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A place of hope: What Europe means to us

True colour satellite image of Europe and the UK at night. This image in Lambert Conformal Conic projection was compiled from data acquired by LANDSAT 5 & 7 satellites. - Credit: Universal Images Group via Getty

Nine writers from across the continent tell us what ‘Europe’ means to them…

Ana Pessoa, Portuguese author
Europe is about multilingualism and multiculturalism. We might not speak the same language, we might not share the same cultural background. Perhaps we don’t laugh at the same jokes even and we live very different lives. But we share common interests and common goals. We believe in democracy and diversity. We live in freedom and peace. We want a green and sustainable future. We talk, we cooperate, we compromise. Perhaps your area needs a better transport system. The small businesses in my hometown need more opportunities. Europe is about closing gaps and connecting people. It is about cooperation and compromises.

Nora Nadjarian, Cypriot poet and writer
Völkerwanderung. The restless movement of tribes, the currents and maelstroms. How identities were made and lost and redefined. The wars, the barely outlived holocausts and genocides. Conciliation with the past, belief in the future.

The towering Babel of language, written and rewritten on wax or on steel. The ancient Greek stylus to the stylographe. That immense labour of thought, the invention of philosophies, the ideal city. Rinascimento. The outpouring of energy and poetry, written and rewritten, translated, printed and passed from one to another. Gutenberg, the inextinguishable flame. Europe… the continent that wrote the history of the world.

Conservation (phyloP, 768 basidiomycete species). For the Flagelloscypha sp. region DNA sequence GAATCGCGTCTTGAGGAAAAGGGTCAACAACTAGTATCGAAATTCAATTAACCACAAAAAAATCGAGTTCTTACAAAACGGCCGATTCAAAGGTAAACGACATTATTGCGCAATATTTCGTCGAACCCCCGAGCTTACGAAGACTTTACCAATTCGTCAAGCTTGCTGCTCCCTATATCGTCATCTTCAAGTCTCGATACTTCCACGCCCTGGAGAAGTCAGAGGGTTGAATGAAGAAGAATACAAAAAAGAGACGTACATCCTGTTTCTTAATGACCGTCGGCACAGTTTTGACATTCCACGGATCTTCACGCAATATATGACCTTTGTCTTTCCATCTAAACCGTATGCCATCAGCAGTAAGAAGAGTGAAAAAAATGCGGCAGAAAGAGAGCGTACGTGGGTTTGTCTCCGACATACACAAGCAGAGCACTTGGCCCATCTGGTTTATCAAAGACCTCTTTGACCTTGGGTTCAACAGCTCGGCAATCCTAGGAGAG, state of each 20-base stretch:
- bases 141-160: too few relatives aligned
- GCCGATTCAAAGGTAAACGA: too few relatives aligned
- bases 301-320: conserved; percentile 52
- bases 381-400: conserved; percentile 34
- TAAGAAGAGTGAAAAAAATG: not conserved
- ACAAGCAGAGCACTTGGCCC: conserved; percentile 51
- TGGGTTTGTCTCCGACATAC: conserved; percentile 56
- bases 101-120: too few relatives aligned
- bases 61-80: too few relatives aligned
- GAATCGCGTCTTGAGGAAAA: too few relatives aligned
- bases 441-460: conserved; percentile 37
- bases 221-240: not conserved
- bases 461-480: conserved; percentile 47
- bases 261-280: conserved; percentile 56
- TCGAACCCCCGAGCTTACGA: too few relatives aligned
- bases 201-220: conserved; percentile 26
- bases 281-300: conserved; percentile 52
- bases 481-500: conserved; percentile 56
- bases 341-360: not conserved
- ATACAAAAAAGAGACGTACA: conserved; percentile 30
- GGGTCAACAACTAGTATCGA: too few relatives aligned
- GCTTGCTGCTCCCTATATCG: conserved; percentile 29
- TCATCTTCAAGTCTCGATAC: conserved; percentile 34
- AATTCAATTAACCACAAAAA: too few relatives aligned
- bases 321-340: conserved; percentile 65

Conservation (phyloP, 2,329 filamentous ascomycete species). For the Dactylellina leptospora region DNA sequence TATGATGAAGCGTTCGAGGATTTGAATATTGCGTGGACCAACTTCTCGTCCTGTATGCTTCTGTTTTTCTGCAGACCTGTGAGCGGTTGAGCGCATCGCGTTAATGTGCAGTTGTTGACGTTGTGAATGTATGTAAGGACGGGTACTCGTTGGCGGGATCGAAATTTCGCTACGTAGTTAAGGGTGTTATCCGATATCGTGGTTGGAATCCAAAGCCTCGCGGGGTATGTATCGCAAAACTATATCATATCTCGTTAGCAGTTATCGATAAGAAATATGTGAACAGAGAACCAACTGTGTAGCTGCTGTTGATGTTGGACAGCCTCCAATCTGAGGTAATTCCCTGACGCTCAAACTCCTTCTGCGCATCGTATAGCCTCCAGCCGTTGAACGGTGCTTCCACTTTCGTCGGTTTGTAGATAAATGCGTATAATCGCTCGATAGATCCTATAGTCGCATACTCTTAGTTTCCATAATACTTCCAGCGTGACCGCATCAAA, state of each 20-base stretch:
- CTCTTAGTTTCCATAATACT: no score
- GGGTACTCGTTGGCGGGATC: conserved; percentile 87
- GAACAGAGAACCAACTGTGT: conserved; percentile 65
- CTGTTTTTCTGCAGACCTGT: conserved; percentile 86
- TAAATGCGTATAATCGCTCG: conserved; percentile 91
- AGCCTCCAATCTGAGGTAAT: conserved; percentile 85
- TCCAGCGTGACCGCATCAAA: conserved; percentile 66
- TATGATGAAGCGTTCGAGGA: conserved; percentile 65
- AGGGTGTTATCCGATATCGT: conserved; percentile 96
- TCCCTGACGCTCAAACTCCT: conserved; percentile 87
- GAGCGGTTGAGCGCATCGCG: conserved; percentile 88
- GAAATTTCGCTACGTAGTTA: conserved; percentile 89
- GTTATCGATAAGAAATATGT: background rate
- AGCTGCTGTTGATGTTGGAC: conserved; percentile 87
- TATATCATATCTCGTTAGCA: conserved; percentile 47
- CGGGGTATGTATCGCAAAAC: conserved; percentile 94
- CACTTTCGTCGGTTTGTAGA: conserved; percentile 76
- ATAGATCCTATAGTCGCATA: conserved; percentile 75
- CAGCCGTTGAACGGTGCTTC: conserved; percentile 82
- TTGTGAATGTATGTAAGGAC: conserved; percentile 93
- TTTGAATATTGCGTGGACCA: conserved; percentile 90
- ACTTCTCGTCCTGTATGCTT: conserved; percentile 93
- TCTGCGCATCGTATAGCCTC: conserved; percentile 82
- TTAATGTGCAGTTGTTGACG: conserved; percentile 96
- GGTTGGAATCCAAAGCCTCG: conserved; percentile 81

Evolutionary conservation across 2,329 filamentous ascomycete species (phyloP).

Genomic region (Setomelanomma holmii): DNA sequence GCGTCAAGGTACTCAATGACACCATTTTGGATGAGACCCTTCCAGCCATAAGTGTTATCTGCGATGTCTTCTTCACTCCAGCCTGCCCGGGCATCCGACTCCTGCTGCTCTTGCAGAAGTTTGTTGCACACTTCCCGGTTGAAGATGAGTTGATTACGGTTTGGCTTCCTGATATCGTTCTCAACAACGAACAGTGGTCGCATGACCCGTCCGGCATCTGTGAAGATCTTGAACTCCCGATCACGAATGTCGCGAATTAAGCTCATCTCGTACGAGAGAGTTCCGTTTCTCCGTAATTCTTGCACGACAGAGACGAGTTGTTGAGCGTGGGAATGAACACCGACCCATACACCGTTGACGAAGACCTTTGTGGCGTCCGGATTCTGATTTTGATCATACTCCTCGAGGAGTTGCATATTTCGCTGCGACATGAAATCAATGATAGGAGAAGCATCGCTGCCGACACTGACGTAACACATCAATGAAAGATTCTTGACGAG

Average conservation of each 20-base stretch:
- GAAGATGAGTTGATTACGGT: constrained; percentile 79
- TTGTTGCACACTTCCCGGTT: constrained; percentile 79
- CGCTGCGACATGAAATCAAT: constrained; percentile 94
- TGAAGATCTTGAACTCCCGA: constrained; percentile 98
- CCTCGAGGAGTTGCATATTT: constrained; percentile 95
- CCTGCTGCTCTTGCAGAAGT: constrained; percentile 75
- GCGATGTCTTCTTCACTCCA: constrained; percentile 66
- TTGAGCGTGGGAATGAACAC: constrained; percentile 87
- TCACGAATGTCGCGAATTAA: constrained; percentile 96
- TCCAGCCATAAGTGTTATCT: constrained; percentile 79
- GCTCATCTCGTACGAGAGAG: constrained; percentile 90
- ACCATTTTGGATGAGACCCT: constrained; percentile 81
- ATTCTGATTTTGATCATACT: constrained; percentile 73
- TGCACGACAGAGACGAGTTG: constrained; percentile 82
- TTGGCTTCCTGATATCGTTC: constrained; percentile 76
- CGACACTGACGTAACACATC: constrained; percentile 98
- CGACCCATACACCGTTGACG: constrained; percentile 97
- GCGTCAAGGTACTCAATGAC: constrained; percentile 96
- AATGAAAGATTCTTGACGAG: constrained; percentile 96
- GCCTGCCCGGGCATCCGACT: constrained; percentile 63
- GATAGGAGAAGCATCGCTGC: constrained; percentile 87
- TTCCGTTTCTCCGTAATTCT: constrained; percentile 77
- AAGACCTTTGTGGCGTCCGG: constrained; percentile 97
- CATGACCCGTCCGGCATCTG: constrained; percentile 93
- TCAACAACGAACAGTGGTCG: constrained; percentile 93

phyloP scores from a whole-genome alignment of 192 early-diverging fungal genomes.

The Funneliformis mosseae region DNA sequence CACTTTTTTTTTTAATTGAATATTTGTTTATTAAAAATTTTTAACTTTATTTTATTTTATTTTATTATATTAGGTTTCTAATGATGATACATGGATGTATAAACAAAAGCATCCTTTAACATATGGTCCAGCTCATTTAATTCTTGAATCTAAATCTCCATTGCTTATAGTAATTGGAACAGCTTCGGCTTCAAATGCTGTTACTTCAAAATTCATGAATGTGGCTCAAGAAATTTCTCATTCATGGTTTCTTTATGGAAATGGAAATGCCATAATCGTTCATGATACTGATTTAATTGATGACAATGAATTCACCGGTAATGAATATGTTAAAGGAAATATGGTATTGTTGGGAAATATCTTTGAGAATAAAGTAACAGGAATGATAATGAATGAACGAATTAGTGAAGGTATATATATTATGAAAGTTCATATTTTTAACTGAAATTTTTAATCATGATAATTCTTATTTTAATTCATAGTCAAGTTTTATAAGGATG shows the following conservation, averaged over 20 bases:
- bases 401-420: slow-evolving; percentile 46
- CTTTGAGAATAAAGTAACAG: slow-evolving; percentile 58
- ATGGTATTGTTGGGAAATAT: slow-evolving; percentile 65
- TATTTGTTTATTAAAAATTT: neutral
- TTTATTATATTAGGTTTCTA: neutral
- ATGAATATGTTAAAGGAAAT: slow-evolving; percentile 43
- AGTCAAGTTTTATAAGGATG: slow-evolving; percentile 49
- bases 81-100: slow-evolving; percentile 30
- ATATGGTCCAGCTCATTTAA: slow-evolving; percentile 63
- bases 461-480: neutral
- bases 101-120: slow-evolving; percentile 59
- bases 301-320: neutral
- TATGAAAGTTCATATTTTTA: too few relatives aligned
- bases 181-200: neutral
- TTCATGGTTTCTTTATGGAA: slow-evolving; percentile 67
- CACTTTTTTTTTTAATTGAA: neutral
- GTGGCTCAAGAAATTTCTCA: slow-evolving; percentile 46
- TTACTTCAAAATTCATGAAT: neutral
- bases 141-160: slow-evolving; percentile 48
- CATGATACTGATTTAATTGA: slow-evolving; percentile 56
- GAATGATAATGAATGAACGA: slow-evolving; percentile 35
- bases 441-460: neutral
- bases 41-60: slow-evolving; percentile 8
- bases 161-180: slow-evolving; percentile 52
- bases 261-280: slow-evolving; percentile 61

Zsofia Ban, Hungarian critic and scholar
A long-long time ago, in the mid-1990s, my partner and I were travelling in the south of the US. We were looking for a place to have a drink. We stopped in a small town in West Virginia, found a diner and ordered two beers.  The waitress looked at us in amazement, and in her wonderful southern drawl told us: “This is dry county, girls, no alcohol!” Seeing our amazement, she asked: “Where you from, girls?” Since our experience was that nobody knew where on Earth Hungary was, we simply said: “Europe”. She let that information sink in, took our order, and when she returned she said: “But Europe is as big as Texas – where exactly in Europe?”

I still love that comparison. But an ideal Europe is one that’s actually able to change perspective, it’s one that’s able to reflect on itself and practice critical thinking. That’s the Europe I’d like to live in and in its best moments, that’s what it is. 

Annelies Beck, Belgian writer and journalist 
Europe is a never-ending story we tell ourselves and each other, an enormous feat of the imagination. A story about people, our best version, in a shared space trying to live and work together in spite of being all very different. It is a story full of drama and conflict, of the drudgery and danger of everyday politics, of misunderstandings and ill will, of richness and rags, but also of heroism and ideals. It is about us and them, in and out, good and bad, and about who gets to decide. Some tell this story better than others.

Some lose their way in the nitty-gritty of the mundane, the slow pace and disappointing setbacks. But time and again new and more inspiring versions will be thought up and fought for. Europe is where we recognise ourselves in the unknowable other and find ways to communicate and cooperate against all odds.

Yvonne Hofstetter, German jurist and essayist